Luke Graham is MP for Ochil and South Perthshire and a founder and Co-Chair of Freer.
Technological innovation – one of the major challenges and opportunities of the 21st century – provides us with new techniques and methods to achieve our goals and make governments more efficient.
Whether we are looking at local councils, devolved administrations, or Parliament itself, technology threatens and inspires in equal measure.
Representing a constituency with four layers of government – community councils, the local authority, Holyrood, and Westminster – I am acutely aware of the need to leverage technology to find more efficient ways of working. Far too often information is not shared in a timely manner, private details are lost or misplaced, and business plans are constructed using the tools and methods of the 20th Century, not the 21st.
At the heart of FREER is a principled belief in economically and socially liberal thinking – in the intrinsic value of freedom and its vast instrumental benefits. We list on our website four key tenets: ‘free to aspire’, ‘free to be’, ‘free to create’, and ‘free to decide’.
We describe the final of these tenets as hinging around the desire for ‘a sleeker state that prioritises the services we need most – while giving people greater freedom to succeed’. This kind of thinking is commonplace among so many Conservatives, yet today there seem to be too few who are willing to espouse it openly.
One of these technologies promising a sleeker state is blockchain – a subset of what are known as distributed ledger technologies, or DLTs – which is the topic of a new FREER paper, out today, written by Eddie Hughes MP. Blockchain is best known for underpinning Bitcoin, but its other application opportunities are widespread – and yet relatively under-utilised here in the UK.
Many of these opportunities relate to the way in which such technologies offer increased efficiency within transactions, particularly in terms of eliminating the need for third parties. Effectively, blockchains cut out the ‘middle man’, meaning that connections can be made directly, peer-to-peer. Clearly, this has vast potential to increase trust, to afford more control to the individuals participating in transactions, and to reduce costs significantly, both within the private and public sector.
Eddie’s paper discusses some of the research that has recently been done in this area. Investment banks, for instance, see blockchain as presenting a significant opportunity to reduce infrastructure costs. Its use in Swedish land registries has been predicted to have the potential for saving over $100 million per year through reduced paperwork, fraud elimination, and faster transactions. And academic research has shown significant implications for the funding of global development in terms of cutting verification and networking costs.
Sure, there are costs associated with blockchain itself, not least relating to storage, but further technological advances will no doubt reduce these. And all of this is before we start considering the ways in which blockchain might be combined with other new and innovative emerging technologies.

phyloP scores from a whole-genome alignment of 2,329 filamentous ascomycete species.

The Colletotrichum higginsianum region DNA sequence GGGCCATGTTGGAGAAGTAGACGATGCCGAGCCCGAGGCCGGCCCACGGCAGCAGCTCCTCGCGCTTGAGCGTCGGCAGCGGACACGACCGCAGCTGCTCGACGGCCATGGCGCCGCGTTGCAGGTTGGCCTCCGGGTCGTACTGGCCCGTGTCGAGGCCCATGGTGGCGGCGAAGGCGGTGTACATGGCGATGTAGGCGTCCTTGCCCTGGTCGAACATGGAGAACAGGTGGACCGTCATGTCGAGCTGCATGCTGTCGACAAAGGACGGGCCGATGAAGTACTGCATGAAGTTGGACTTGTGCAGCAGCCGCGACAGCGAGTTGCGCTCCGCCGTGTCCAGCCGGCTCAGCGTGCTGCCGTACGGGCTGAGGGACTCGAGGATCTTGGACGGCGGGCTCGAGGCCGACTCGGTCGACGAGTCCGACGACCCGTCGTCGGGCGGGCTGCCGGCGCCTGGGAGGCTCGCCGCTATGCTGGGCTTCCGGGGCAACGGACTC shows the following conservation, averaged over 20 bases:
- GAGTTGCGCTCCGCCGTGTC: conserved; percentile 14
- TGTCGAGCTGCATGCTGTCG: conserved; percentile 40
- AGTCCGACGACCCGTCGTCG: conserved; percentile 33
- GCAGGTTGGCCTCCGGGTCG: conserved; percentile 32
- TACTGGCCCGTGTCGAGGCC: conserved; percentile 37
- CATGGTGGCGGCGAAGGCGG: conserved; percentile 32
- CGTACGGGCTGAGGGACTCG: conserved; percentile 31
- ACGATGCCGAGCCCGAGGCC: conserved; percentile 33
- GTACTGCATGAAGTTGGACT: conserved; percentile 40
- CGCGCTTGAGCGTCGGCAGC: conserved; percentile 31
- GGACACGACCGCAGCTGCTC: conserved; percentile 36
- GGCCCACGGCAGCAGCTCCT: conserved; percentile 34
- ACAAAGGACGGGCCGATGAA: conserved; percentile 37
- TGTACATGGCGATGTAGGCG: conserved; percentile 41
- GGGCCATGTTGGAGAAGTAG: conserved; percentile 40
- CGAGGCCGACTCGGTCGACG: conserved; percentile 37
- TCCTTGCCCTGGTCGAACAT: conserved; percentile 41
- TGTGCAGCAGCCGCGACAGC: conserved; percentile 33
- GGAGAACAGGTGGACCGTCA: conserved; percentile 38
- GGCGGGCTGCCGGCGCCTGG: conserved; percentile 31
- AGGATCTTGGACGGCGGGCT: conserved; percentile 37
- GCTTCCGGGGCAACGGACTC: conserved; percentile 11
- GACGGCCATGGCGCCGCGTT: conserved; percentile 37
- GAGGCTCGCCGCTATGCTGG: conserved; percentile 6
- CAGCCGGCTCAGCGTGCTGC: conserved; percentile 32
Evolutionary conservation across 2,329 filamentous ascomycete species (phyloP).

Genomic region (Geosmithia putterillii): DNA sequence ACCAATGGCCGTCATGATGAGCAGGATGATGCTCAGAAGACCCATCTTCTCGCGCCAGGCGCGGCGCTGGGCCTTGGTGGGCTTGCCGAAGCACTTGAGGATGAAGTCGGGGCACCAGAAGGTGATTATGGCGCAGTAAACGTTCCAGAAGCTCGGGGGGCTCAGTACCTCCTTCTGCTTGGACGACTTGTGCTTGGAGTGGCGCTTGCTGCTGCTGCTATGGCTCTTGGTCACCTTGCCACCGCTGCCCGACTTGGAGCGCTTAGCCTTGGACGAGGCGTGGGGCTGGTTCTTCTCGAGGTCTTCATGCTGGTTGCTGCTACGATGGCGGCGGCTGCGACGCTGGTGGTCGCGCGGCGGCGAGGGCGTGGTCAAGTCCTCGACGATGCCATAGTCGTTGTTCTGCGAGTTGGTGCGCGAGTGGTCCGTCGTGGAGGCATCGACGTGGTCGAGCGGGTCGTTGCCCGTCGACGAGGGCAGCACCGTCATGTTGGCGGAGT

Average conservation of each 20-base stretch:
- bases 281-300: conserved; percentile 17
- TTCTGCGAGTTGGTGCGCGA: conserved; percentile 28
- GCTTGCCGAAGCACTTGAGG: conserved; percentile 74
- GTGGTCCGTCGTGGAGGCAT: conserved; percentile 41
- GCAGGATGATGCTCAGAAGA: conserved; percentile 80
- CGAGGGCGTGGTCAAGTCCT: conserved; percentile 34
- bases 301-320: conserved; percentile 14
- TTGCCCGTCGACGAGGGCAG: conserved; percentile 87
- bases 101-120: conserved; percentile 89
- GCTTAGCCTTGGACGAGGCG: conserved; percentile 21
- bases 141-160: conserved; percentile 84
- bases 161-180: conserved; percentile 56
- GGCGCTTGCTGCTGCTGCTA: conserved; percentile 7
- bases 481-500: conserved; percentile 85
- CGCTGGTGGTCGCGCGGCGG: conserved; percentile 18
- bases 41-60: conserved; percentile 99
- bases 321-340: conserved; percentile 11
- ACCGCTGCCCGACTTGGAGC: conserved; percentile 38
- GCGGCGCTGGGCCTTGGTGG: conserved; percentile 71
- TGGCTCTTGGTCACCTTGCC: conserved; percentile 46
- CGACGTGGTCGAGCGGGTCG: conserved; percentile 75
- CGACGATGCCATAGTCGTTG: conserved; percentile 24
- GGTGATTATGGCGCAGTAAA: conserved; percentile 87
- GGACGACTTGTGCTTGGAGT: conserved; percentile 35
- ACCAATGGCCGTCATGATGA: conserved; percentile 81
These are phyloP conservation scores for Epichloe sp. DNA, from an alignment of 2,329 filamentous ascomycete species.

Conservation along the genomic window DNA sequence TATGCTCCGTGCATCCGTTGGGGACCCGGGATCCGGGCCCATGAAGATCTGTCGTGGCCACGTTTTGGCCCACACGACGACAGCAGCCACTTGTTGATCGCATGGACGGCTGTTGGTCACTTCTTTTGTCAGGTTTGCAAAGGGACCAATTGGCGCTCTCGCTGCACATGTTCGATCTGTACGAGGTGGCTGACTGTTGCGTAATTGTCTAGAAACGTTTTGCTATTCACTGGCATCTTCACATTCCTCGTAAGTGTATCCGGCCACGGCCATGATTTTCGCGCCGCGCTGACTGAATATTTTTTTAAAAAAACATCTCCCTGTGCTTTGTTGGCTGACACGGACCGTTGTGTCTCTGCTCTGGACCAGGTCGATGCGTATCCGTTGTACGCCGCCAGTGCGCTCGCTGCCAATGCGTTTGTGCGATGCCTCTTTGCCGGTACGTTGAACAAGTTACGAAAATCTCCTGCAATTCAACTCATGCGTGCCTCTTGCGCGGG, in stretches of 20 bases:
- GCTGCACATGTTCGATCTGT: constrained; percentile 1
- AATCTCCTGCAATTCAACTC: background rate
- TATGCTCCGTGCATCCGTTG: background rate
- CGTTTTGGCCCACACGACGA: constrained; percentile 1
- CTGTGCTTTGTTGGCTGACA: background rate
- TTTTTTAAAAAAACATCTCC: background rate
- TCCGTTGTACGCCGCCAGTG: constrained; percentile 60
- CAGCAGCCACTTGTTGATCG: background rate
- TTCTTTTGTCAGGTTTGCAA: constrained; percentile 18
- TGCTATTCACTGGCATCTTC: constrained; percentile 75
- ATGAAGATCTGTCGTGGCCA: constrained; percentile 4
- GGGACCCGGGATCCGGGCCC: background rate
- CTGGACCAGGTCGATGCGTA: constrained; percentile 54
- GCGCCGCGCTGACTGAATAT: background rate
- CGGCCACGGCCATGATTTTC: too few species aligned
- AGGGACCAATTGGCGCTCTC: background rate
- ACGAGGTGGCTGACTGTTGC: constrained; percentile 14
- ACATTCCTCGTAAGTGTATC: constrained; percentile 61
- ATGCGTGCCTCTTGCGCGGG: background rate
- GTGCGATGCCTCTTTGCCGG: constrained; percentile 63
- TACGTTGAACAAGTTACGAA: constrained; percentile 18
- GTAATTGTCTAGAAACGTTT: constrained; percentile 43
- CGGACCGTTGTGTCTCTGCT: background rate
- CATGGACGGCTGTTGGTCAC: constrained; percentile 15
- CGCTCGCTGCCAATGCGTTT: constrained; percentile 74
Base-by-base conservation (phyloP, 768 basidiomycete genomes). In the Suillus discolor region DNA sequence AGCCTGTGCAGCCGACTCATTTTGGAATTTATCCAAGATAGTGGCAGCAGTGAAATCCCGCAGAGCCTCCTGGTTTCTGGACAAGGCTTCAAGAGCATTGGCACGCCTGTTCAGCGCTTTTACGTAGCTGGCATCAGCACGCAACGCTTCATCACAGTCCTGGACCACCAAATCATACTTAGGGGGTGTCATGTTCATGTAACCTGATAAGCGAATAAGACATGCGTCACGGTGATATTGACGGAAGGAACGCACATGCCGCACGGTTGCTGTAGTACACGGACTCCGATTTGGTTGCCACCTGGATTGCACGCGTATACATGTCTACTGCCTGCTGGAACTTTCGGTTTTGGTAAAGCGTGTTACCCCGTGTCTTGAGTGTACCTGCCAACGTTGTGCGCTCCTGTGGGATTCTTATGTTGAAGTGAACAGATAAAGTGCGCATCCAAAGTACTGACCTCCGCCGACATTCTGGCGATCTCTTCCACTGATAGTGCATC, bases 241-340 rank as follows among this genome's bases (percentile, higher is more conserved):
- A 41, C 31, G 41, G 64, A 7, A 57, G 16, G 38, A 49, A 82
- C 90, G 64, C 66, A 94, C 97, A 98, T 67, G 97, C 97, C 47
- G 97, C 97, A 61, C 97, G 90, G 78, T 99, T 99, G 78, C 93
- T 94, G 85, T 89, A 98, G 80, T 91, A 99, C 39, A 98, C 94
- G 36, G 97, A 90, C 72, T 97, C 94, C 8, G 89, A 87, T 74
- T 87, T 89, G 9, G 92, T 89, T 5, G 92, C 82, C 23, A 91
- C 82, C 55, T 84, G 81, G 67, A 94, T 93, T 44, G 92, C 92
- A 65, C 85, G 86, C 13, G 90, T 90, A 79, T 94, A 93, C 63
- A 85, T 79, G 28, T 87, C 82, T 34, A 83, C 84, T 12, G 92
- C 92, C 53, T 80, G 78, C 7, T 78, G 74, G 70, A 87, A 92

If you look to Estonia, for instance, which has quickly become a world leader in terms of DLT take-up, you can see how combinations of new technologies are being used to drive efficiency through its ‘X-Road platform’, which digitally links all government services – and which is underpinned by blockchain. Indeed, it is famously claimed that, thanks to this substantial technological infrastructure, the ‘only things’ that now can’t be done online in Estonia are purchasing property, getting married, and getting divorced.
The country’s Prime Minister, Jüri Ratas, said in 2017 that the ‘digital solutions of e-Estonia make our daily life a great deal easier and more efficient [and] allows us to save two per cent of GDP every year’. This two per cent figure has been widely repeated in the media, although it is sometimes tied to more specific policy changes, such as the introduction of digital signatures, which have apparently helped make it the case that Estonians can now file their tax returns in three minutes!
Now, some of Estonia’s digital innovations would not be directly applicable to the UK, not least regarding issues to do with scaling, and the way in which its government has tied them to ID cards. But it is clear that there is immense potential for liberal solutions here, not only in terms of increased security and (within the right overall system) individual freedom, but also in terms of government efficiency. A focus on blockchain should clearly be on empowering individuals in their necessary engagements with the state.
Eddie argues that UK government departments should lead the way on this, by putting in place a long-term target of a one per cent efficiency saving to be made by embracing blockchain and associated innovative technologies. Calculating potential government savings is very difficult, and this type of improvement would clearly take time. But for context, total managed expenditure for 2017-18 is anticipated to be around £802bn, making a one per cent saving £8bn.
This isn’t efficiency for efficiency sake – it would mean government using technology in the way it was intended: to improve the lives of its citizens. At a time when more cash is required for areas of need like the NHS, defence and education, what nobler aim could there be?